Renowned author Noam Chomsky took apart the arrest of Julian Assange on 12 April.
Speaking to Democracy Now‘s Amy Goodman, Chomsky said:
Well, the Assange arrest is scandalous in several respects. One of them is just the effort of governments—and it’s not just the U.S. government. The British are cooperating. Ecuador, of course, is now cooperating. Sweden, before, had cooperated. The efforts to silence a journalist who was producing materials that people in power didn’t want the rascal multitude to know about – OK? – that’s basically what happened… This is the kind of thing, the kind of scandal, that takes place, unfortunately, over and over.
The other scandal is just the extraterritorial reach of the United States, which is shocking. I mean, why should the United States – why should any – no other state could possibly do it. But why should the United States have the power to control what others are doing elsewhere in the world? I mean, it’s an outlandish situation. It goes on all the time. We never even notice it. At least there’s no comment on it.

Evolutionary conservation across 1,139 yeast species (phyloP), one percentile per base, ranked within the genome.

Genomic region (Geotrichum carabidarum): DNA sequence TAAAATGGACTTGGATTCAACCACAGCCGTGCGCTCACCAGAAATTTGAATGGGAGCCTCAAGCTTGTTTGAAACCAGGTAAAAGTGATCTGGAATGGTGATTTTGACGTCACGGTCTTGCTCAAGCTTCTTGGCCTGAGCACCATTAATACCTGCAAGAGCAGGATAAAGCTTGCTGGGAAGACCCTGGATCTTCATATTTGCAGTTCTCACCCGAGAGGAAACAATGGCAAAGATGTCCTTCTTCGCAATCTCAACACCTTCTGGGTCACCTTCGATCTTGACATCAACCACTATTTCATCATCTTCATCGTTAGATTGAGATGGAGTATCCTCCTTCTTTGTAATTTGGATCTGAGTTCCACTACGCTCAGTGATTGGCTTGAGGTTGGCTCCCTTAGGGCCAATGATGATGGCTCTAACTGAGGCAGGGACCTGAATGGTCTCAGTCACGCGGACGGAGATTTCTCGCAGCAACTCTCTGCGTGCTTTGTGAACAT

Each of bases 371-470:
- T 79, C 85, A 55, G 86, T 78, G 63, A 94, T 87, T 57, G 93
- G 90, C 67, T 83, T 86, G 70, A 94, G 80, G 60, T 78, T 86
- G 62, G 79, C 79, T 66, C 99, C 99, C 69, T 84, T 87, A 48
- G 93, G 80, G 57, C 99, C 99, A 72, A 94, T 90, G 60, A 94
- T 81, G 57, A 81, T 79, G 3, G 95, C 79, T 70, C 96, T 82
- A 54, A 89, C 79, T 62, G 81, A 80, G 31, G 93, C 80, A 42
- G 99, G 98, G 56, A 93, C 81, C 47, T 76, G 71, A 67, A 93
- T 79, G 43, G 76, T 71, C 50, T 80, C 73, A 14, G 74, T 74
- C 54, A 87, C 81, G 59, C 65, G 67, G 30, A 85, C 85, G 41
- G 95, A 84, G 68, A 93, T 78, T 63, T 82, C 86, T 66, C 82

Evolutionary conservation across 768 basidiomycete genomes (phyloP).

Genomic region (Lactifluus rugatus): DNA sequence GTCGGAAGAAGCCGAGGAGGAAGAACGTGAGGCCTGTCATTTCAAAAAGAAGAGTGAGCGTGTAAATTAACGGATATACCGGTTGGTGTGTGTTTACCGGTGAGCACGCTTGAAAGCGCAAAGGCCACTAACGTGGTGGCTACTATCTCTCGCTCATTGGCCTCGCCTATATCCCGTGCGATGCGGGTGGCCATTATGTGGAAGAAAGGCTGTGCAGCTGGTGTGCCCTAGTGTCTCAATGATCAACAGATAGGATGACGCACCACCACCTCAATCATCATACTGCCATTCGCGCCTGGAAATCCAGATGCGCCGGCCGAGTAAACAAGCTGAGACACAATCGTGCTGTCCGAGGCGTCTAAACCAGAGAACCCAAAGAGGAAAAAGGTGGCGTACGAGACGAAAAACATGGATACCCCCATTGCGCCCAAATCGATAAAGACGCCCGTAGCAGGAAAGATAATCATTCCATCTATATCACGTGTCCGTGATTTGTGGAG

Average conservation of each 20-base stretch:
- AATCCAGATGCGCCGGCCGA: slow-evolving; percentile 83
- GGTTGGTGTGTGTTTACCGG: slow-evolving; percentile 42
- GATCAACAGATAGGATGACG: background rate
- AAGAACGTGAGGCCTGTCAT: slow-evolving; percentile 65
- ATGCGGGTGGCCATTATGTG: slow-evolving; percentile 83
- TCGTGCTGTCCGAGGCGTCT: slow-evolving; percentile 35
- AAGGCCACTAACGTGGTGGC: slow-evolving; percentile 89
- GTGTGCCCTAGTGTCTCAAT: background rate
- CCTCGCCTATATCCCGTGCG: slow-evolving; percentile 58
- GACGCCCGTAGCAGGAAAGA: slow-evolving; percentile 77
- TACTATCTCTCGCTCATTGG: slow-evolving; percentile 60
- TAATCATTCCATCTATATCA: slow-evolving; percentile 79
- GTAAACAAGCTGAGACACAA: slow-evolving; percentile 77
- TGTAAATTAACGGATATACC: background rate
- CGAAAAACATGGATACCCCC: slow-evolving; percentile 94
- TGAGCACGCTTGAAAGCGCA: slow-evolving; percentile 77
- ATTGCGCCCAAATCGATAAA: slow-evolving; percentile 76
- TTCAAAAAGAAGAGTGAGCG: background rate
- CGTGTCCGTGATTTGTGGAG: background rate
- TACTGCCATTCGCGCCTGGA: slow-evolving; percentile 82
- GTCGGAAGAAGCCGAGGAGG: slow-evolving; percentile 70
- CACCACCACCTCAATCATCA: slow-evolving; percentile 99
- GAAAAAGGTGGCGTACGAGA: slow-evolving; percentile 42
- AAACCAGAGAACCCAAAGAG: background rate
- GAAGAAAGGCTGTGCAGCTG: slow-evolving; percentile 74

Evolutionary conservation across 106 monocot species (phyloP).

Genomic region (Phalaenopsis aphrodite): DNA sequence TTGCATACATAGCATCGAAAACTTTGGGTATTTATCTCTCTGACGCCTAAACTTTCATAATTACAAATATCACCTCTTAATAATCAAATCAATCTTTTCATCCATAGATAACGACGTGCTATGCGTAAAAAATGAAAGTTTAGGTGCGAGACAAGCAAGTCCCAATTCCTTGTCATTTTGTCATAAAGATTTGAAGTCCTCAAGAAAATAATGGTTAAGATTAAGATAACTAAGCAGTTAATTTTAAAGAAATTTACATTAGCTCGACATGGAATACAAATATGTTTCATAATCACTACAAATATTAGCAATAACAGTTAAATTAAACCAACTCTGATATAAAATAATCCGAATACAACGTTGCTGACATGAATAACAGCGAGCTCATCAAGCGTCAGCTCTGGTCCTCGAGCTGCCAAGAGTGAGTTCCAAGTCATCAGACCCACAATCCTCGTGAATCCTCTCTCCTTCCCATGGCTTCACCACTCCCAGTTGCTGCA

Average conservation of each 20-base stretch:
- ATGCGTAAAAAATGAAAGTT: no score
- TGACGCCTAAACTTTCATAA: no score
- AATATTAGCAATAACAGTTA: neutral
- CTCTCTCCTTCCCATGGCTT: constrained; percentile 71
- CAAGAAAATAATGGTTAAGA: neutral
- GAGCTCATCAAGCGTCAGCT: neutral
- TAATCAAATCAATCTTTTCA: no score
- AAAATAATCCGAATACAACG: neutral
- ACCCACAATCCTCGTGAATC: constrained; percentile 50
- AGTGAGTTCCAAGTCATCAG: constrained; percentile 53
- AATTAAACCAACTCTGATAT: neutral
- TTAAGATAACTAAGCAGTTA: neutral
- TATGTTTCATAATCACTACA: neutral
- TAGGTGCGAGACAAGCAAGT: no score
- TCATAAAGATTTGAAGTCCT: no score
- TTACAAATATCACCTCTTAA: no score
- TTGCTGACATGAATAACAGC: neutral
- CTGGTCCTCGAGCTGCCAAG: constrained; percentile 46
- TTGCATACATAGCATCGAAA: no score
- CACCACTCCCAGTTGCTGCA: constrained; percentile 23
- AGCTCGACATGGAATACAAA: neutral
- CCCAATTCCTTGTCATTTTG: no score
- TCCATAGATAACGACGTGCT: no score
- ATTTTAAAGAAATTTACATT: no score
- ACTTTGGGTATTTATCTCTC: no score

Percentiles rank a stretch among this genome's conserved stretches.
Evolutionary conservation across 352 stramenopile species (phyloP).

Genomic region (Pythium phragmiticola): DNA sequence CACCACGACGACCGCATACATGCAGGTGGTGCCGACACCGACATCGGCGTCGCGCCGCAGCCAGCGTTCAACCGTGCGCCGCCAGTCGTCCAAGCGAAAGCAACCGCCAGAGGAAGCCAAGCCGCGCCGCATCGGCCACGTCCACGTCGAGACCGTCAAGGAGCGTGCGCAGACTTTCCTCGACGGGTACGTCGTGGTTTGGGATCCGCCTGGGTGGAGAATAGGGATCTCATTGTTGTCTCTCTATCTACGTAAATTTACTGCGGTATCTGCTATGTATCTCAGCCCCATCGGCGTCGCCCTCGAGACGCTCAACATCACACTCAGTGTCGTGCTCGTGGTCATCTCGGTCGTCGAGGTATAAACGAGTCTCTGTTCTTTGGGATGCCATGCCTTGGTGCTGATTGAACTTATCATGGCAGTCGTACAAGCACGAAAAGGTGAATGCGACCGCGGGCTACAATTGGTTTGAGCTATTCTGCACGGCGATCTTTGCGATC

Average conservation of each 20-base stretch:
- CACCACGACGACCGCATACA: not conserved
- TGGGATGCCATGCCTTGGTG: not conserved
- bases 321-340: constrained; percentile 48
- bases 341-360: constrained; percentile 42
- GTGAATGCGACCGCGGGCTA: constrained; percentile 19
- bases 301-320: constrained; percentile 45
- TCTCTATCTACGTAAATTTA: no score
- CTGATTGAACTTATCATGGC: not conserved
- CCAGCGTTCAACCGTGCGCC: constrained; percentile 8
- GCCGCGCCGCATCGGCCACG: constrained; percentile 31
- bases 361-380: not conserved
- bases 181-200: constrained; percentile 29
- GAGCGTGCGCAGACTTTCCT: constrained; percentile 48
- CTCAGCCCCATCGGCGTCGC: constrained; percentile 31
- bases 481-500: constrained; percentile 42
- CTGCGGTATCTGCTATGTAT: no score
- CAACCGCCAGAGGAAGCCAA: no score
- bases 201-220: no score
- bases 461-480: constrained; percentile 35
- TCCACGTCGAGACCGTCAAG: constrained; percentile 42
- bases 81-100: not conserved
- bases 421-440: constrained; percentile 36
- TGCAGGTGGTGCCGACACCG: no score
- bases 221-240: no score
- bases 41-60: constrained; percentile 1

A flawed indictment
Aside from an alleged breach of bail – see a timeline of his case here – Assange was arrested in relation to an extradition request from the US. The now unsealed indictment alleges that Assange is guilty of ‘conspiring to commit computer intrusion’. It claims that Assange helped whistleblower Chelsea Manning crack a password in order to make it more difficult to identify her as the source of the Iraq and Afghanistan war logs. The Canary, meanwhile, has identified fundamental flaws in the indictment that threaten journalism worldwide.
The Iraq war logs show that US and UK officials lied about having no official statistics on deaths. The leaks identified over 66,000 civilian deaths from 2004 to the end of 2009. They also revealed that the US military indiscriminately gunned down over a dozen people in Baghdad, including two Reuters media staff.
Featured image via Democracy Now
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